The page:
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Series / Wild and Crazy Kids

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Welcome to Wild and Crazy Kids!
The show that goes anywhere and does anything to find kids having fun!
With your hosts, Annette Chavez/Jessica Gaynes, Omar Gooding, and Donnie Jeffcoat!

Dubbed as "the show that goes anywhere and does anything to find kids having fun", this Nickelodeon Game Show (term used loosely) from The '90s featured teams of kids playing games ranging from summer camp-style contests to different takes on sports; several episodes also took place at amusement parks or water parks. The games were played strictly for fun with whatever kids they could round up for the day, including locals, members of boys' and girls' clubs, and sometimes even the cast and/or crew's own family members; no prizes were awarded, hence no apparent need for "eligibility requirements". The show was created and executive produced by Woody Fraser, who would later go on to create and executive produce another series for Nickelodeon, What Would You Do? (Nickelodeon). The show was produced by Woody Fraser Productions and Nickelodeon alongside Reeves Entertainment Group, a production company owned at the time by Thames Television.

Revived in 2002 for a brief period, with episode names all containing "WACK". This time, Valencia Entertainment International replaced Reeves Entertainment Group as a production partner, as Thames Television had gone bankrupt in 1992 and was bought out by Fremantle Media.

Game Show Tropes in use:

  • Covered in Gunge: Many of the games (it was Nickelodeon after all), especially toward the end of the run, when it was officially named "blap".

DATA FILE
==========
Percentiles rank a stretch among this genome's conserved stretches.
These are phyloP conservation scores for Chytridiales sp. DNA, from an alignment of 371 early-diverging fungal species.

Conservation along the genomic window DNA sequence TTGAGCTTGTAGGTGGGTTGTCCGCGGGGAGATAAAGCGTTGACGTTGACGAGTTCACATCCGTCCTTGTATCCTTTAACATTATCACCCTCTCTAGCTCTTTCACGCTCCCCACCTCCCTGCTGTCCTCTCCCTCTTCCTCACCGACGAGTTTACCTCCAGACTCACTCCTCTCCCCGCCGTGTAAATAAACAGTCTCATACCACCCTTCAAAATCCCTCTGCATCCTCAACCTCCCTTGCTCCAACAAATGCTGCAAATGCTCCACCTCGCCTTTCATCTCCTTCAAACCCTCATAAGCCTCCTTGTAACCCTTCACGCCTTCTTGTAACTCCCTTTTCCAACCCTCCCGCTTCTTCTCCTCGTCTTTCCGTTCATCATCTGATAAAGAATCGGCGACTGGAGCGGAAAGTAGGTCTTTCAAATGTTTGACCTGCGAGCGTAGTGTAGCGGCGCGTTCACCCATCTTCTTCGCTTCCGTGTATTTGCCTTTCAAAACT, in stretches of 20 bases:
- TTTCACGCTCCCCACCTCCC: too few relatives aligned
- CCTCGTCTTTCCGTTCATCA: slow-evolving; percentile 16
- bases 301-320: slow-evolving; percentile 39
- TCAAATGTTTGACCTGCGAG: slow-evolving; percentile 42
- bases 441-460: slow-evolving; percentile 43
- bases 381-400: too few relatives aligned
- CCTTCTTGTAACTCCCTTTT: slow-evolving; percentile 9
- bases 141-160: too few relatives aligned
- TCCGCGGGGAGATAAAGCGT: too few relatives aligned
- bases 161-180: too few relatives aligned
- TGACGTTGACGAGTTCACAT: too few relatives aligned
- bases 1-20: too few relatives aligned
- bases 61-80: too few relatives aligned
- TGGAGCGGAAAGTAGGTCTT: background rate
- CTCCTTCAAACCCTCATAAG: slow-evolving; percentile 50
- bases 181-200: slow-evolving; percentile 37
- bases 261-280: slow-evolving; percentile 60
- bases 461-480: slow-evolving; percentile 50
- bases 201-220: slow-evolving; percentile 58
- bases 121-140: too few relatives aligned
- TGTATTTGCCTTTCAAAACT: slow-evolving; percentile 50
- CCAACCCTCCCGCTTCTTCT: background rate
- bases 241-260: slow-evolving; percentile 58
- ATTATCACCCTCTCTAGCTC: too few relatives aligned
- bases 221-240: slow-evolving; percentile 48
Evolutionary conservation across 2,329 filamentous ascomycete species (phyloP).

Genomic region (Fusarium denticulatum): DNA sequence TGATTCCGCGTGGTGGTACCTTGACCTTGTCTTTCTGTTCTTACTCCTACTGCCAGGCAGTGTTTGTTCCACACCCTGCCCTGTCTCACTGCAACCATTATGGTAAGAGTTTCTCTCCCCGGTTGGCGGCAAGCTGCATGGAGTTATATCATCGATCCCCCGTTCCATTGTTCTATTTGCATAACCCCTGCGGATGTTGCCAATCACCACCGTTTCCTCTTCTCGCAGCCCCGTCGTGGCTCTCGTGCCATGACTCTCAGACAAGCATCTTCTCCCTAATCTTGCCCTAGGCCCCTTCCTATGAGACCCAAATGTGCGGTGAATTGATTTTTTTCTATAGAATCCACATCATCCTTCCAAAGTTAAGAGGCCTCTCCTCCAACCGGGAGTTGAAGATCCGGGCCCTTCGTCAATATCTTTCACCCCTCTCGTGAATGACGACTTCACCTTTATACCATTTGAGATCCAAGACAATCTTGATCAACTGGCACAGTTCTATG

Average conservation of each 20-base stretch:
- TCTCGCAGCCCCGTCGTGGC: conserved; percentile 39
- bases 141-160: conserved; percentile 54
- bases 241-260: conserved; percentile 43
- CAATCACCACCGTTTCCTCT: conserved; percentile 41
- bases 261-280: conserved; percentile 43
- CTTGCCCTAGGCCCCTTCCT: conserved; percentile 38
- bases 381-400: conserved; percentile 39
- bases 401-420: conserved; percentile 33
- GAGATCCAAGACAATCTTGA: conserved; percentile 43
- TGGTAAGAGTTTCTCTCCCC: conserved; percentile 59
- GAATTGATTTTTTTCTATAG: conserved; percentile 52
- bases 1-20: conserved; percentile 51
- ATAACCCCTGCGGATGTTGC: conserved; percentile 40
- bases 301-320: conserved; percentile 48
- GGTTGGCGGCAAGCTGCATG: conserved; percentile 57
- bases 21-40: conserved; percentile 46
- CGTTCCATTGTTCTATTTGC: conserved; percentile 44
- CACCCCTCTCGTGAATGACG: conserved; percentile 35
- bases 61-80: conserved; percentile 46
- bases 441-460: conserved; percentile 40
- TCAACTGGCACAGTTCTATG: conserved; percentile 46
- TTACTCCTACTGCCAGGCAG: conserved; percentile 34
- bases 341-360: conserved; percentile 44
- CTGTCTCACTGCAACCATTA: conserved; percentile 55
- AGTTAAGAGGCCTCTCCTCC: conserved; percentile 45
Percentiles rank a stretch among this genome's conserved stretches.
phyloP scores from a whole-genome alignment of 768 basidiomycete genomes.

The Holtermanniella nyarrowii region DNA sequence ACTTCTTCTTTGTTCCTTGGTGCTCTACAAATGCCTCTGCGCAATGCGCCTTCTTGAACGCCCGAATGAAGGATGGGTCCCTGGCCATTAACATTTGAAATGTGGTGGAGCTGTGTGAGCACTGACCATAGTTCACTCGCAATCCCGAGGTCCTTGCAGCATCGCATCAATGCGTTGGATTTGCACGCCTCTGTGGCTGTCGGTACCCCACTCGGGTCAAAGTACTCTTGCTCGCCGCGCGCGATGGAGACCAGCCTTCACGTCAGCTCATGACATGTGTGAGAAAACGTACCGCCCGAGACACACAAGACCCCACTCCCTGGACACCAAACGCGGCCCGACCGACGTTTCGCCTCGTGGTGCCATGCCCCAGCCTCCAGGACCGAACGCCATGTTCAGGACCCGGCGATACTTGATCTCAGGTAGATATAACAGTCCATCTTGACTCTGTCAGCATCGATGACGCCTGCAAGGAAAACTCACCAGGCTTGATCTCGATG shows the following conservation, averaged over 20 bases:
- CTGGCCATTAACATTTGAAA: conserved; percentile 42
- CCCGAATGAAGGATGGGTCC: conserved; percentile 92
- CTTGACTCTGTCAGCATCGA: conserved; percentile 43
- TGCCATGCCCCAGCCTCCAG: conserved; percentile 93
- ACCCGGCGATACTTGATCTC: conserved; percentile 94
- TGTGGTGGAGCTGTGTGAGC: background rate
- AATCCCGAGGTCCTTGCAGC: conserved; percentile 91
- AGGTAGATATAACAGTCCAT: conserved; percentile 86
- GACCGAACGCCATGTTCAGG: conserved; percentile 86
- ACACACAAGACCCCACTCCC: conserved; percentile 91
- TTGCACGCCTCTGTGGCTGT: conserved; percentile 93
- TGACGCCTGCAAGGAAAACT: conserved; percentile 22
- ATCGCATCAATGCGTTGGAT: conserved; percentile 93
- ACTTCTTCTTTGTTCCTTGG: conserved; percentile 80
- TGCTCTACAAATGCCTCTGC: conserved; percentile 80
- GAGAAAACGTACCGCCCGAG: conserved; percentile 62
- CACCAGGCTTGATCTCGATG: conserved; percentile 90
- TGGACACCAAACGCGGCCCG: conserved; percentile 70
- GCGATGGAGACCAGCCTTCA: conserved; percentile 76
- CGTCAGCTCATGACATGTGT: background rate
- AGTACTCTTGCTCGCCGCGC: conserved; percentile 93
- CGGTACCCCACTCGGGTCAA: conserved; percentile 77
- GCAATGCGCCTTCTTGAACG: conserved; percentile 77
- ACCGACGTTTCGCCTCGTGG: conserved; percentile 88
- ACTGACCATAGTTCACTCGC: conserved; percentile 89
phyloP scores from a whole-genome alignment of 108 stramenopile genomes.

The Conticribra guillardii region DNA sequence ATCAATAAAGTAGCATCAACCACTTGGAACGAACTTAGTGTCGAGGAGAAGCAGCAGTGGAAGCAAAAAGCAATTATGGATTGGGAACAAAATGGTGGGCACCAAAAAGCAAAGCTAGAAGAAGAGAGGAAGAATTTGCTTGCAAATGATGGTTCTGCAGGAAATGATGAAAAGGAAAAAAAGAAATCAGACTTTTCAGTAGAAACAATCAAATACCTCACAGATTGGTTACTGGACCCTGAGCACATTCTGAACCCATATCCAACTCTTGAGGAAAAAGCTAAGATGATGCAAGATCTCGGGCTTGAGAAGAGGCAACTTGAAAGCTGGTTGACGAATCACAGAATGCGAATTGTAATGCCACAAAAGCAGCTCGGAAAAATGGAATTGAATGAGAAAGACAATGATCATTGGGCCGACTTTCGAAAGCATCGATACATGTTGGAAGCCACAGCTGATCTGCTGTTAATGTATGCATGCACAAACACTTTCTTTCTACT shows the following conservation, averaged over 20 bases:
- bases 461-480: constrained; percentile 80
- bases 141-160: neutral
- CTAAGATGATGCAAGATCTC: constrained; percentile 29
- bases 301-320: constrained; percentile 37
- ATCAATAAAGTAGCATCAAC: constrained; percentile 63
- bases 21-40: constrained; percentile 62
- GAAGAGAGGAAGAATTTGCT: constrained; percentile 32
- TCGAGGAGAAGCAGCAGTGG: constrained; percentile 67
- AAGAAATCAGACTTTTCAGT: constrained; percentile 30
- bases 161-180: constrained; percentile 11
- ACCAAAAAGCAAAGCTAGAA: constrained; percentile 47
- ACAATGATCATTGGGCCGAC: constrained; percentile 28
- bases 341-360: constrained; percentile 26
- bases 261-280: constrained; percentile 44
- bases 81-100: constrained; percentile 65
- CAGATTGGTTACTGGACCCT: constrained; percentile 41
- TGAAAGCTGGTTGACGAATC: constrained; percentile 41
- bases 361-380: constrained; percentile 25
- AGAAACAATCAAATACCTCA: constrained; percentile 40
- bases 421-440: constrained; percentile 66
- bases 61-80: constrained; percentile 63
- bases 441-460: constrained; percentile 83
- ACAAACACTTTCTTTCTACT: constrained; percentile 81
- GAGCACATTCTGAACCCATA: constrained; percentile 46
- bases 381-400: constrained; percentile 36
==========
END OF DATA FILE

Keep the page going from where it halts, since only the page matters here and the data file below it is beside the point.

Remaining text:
• Game Show Host: Annette Chavez (later replaced by Jessica Gaynes), Omar Gooding, and Donnie Jeffcoat on the original. Mati Moralejo hosted the revival.
  • Home Game: Inverted; several games were "human" versions of board or video games, such as Battleship (with navy beans dropped onto "hit" contestants) and Space Invaders (with water balloons as ammo).

This show provides examples of:

  • Broken Glass Penalty: Inverted with a baseball-themed game where the players hit balls at a whole wall of glass windows, marked with letters indicating the likes of strikes, home runs, and the exception, outs.
  • Butt-Monkey: Donnie received the gunge treatment much more often than the other hosts.
  • Colour-Coded for Your Convenience: Each team had a different colored shirt with the show's logo; these varied per game.
  • Crossover:
  • Duck Season, Rabbit Season: One of the opening teasers involve this old gag.
    Donnie: I love that old Bugs Bunny gag.
  • Every Episode Ending: Usually a closing skit similar to The Teaser (see below).
  • Evil Laugh: The closing credits ends with REG card, accompanied by a sinister-sounding chuckle.
  • Food Fight: A pie fight originally set up to be a structured "kids vs. counselors" contest very quickly turned into a free-for-all.